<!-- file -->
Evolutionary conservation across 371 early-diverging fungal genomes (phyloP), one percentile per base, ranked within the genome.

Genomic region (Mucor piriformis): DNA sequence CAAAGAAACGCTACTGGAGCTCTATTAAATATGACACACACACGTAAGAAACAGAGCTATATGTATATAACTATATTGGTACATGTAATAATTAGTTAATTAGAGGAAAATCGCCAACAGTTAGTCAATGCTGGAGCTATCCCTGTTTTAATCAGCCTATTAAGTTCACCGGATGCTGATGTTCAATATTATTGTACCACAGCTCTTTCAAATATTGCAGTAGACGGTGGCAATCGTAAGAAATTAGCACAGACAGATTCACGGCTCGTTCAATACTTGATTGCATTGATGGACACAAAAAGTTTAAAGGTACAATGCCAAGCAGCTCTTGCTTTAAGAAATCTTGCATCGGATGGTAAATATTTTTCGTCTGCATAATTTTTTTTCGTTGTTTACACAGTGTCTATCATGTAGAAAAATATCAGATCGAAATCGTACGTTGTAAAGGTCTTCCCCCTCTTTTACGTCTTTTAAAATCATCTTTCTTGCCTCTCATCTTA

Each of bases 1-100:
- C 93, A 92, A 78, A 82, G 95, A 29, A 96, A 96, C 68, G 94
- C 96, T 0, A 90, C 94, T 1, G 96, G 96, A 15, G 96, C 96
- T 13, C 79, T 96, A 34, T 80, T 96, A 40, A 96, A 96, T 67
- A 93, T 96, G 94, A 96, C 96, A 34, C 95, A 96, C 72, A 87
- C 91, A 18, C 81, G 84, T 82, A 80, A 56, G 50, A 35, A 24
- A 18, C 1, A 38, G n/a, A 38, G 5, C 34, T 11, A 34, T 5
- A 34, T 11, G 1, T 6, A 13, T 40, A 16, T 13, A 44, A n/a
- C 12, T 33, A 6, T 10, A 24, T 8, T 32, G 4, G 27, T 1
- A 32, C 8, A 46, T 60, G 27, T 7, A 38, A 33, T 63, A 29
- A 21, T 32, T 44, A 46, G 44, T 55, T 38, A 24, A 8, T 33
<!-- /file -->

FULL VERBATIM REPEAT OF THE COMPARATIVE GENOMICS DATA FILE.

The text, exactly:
Evolutionary conservation across 371 early-diverging fungal genomes (phyloP), one percentile per base, ranked within the genome.

Genomic region (Mucor piriformis): DNA sequence CAAAGAAACGCTACTGGAGCTCTATTAAATATGACACACACACGTAAGAAACAGAGCTATATGTATATAACTATATTGGTACATGTAATAATTAGTTAATTAGAGGAAAATCGCCAACAGTTAGTCAATGCTGGAGCTATCCCTGTTTTAATCAGCCTATTAAGTTCACCGGATGCTGATGTTCAATATTATTGTACCACAGCTCTTTCAAATATTGCAGTAGACGGTGGCAATCGTAAGAAATTAGCACAGACAGATTCACGGCTCGTTCAATACTTGATTGCATTGATGGACACAAAAAGTTTAAAGGTACAATGCCAAGCAGCTCTTGCTTTAAGAAATCTTGCATCGGATGGTAAATATTTTTCGTCTGCATAATTTTTTTTCGTTGTTTACACAGTGTCTATCATGTAGAAAAATATCAGATCGAAATCGTACGTTGTAAAGGTCTTCCCCCTCTTTTACGTCTTTTAAAATCATCTTTCTTGCCTCTCATCTTA

Each of bases 1-100:
- C 93, A 92, A 78, A 82, G 95, A 29, A 96, A 96, C 68, G 94
- C 96, T 0, A 90, C 94, T 1, G 96, G 96, A 15, G 96, C 96
- T 13, C 79, T 96, A 34, T 80, T 96, A 40, A 96, A 96, T 67
- A 93, T 96, G 94, A 96, C 96, A 34, C 95, A 96, C 72, A 87
- C 91, A 18, C 81, G 84, T 82, A 80, A 56, G 50, A 35, A 24
- A 18, C 1, A 38, G n/a, A 38, G 5, C 34, T 11, A 34, T 5
- A 34, T 11, G 1, T 6, A 13, T 40, A 16, T 13, A 44, A n/a
- C 12, T 33, A 6, T 10, A 24, T 8, T 32, G 4, G 27, T 1
- A 32, C 8, A 46, T 60, G 27, T 7, A 38, A 33, T 63, A 29
- A 21, T 32, T 44, A 46, G 44, T 55, T 38, A 24, A 8, T 33